Google makes open source code used to optimize Google Maps

It is used to extract information from images. This includes street names or business names. The technology goes back to the work begun in 2008 to make faces and license plates unrecognizable in street-view recordings.

Google makes open source code used to optimize Google Maps

Google has made a technology for text recognition in its pictures of the TensorFlow machine project. It is now available to interested people at Github. TensorFlow itself has offered Google since 2015 under the Apache License.

On the occasion of the publication, the Google employees Julian Ibarz, Software Engineer in the Brain Team and Sujoy Banerjee, Product Manager of the Ground Truth Team also give insights into the use of the text recognition technology by the Group.According to them, the Street View vehicles still collect millions of images every day. In total, 80 billion high-resolution recordings are now available for Street View. With such figures, it is simply impossible to evaluate the recordings manually.

One of the tasks of the Google Ground Truth team is therefore to develop methods for the automatic extraction of information from the Geo-data, and then use it to improve Google Maps. An important part of these are road names, which are read off road signs. In doing so, a plurality of receptacles are used in each case in order to improve the accuracy, recognize deviations in the spelling, and normalize the different variants. This seems particularly difficult in France, so the Google researchers illustrate the work with the software of the example of this country. The algorithm achieves an accuracy of 84.2 percent there and is thereby considerably more powerful than previous systems.

Google Open Source Algorithm

In addition, it is not restricted to street names, but is easily applied to extracting other information from street-view images. One example is the recognition of the names of businesses on the basis of their company signs.

Ibarz and Banerjee point out that the focus of automatic text recognition (OCR) has traditionally been on scanned documents. The recognition of texts from recordings “in the wild” poses the researchers however quite different tasks, since texts are partly obscured or illegible, the recording angle for distortion or recordings can be blurred.

google open source technology

Google started to work on these tasks in an automated way. In 2008, Google’s first demand was not to open the door to faces-and-license plates in the street-view recordings in some countries. After this became in attacking genomes, however, one obviously recognized the other possibilities.

“We noticed that we could not only use machine data that was adequately classified to protect our users’ privacy, but would also automate Google Maps with relevant and up-to-date information,” the researchers explain. [Editor’s note: Actually, it was not the “privacy of the users”, but the privacy of randomly-taken uninvolved people who were not necessarily Google users].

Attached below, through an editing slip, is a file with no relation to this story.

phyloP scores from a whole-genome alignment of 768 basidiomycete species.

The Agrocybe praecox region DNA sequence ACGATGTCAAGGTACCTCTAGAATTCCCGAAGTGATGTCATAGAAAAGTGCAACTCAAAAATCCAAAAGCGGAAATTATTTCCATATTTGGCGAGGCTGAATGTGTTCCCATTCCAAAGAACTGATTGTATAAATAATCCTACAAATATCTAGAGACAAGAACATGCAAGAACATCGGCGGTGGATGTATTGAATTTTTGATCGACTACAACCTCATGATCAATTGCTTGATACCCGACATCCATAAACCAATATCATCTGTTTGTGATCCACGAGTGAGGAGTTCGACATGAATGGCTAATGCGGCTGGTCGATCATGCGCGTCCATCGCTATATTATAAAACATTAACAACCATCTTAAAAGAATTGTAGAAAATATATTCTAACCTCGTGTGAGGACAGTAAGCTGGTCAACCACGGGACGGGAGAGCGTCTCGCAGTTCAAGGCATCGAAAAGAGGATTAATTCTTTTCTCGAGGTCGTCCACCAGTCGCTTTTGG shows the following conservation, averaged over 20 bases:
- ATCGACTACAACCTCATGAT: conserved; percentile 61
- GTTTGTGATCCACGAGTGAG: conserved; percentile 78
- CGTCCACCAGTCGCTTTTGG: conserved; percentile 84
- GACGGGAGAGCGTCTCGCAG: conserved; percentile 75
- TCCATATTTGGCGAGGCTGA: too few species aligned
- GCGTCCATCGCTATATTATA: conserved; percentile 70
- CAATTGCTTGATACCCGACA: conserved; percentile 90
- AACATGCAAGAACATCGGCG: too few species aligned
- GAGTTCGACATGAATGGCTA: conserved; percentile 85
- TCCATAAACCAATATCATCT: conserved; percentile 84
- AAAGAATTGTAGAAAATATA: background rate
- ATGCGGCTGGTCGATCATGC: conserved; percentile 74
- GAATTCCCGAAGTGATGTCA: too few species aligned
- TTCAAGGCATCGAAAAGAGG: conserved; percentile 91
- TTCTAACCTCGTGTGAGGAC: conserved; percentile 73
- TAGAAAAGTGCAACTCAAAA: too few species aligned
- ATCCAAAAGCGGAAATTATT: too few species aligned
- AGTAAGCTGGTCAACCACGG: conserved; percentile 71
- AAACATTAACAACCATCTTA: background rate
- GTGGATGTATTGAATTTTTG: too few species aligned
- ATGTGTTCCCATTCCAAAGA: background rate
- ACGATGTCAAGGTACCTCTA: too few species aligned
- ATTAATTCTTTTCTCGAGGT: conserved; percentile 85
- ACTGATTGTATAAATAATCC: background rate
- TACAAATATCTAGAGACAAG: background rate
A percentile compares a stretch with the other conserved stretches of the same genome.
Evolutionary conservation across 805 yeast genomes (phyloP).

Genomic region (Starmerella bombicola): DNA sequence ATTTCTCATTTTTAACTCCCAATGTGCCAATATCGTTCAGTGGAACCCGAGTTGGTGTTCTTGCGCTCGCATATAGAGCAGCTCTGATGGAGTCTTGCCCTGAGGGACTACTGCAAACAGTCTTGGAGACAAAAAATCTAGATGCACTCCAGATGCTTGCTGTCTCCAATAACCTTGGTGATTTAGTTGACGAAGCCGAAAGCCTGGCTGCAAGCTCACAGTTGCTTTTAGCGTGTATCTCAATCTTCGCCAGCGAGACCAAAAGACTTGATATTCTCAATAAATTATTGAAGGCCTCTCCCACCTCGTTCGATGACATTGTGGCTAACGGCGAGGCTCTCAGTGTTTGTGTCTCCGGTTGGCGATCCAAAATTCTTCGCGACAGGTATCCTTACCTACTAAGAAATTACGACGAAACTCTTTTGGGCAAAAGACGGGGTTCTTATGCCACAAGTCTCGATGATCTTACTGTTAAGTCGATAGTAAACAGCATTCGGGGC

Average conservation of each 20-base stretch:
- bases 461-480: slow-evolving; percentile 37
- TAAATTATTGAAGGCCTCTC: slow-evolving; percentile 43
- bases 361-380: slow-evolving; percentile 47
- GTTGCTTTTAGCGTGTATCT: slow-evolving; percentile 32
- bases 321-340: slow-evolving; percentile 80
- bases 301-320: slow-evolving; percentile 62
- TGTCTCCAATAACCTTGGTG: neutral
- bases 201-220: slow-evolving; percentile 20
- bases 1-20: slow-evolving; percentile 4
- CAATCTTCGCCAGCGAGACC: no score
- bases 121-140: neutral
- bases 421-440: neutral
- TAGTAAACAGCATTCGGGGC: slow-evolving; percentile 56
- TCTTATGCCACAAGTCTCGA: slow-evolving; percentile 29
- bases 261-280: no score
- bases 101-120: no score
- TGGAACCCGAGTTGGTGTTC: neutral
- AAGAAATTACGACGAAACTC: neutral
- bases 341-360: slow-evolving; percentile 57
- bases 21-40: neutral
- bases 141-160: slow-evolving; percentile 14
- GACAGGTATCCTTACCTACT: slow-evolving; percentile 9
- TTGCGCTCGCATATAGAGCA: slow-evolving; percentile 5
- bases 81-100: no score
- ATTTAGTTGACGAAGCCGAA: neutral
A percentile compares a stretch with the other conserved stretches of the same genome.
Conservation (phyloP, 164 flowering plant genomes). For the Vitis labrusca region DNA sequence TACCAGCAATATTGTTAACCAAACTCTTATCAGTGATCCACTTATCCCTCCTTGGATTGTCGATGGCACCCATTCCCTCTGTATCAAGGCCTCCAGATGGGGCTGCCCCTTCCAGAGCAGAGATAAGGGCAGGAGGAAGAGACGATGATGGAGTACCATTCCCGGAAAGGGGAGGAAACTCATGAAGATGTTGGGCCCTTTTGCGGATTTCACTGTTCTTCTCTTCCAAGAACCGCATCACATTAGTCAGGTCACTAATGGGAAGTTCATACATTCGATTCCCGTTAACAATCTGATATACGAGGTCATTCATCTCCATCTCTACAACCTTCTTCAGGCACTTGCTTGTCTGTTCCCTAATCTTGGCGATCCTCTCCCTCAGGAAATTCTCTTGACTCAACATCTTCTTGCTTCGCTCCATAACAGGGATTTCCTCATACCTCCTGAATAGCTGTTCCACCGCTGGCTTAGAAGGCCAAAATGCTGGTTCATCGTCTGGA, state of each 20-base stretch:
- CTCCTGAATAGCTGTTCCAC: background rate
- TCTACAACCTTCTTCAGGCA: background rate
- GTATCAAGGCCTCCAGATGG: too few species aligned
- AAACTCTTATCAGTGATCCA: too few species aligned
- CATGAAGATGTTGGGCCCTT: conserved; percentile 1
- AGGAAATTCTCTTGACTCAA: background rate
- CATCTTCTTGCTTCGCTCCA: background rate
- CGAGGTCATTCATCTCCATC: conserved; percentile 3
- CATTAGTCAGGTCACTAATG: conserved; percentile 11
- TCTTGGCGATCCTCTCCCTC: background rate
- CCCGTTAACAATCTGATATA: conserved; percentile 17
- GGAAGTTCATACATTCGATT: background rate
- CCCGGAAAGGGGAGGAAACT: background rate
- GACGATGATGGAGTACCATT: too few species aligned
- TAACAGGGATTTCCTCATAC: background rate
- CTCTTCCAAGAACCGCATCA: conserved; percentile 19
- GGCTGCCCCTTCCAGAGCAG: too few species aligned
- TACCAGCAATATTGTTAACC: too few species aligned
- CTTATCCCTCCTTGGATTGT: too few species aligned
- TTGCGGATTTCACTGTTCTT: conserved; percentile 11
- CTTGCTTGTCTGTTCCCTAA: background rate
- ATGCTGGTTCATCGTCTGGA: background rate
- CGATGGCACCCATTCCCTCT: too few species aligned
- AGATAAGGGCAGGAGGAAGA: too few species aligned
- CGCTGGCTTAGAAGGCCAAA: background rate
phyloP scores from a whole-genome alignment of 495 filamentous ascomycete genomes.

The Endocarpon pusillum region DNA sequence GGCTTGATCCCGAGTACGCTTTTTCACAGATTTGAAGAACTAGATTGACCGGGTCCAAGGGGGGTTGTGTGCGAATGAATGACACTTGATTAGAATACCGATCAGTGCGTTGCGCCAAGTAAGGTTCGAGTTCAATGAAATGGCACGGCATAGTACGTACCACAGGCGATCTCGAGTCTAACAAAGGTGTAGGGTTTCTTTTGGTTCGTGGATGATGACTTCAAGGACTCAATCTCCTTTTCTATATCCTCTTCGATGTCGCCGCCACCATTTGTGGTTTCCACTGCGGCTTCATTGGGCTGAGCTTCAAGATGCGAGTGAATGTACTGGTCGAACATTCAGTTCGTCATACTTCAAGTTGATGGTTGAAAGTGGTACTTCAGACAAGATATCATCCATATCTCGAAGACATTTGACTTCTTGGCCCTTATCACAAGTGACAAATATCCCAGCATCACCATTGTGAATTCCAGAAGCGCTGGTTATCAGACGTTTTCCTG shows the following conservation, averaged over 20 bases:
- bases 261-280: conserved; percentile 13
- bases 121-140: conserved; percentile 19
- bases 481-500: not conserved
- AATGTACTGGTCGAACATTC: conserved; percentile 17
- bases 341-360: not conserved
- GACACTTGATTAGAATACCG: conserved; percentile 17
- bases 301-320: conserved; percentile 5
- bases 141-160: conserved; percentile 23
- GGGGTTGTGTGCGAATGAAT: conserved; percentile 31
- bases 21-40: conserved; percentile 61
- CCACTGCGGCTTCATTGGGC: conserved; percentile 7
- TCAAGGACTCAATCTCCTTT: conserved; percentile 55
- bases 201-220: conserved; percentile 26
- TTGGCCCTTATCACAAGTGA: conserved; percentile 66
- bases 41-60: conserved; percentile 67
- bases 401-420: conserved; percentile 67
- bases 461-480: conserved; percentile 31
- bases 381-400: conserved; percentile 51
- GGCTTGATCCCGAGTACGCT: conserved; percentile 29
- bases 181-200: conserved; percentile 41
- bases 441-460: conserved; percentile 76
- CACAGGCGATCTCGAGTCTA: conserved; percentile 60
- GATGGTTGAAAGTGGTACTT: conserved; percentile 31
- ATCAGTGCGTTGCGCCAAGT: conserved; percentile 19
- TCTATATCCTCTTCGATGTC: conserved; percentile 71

Google Map Technology

One of the earlier findings was the 2014 home identification system. It was a crucial step to make Google Maps more accurate, Ibarz and Banerjee explain. Up to now, accuracy has been improved over more than one third of the registered addresses worldwide. In some countries, including Brazil, the percentage of the more accurate addresses is even 90 percent.

The technology was then applied to a database of over one million street names from France. In contrast to the house number recognition, it may be necessary to merge data from several images meaningfully in the recognition of street names. In addition, variable text (such as street or street) as well as additions (such as information on the house numbers) and abbreviations (for example, Bmi-Fritz-Müller-Strasse at the mayor Fritz-Müller-Strasse) must be recognized as such and assigned to the correct street uniformly become.

The new system, together with the house number recognition, allows to create addresses directly from the pictures in Google Maps, where previously the corresponding street name or the house number were not known. “When a street view car is driving on a newly built road, our system can analyze tens of thousands of images taken, extract street names and house numbers, and properly create new addresses and assign them geographically correctly,” the researchers said.

This has also been extended to the recognition of company names on the facade of store shops. The task here was to extract from the Vielz

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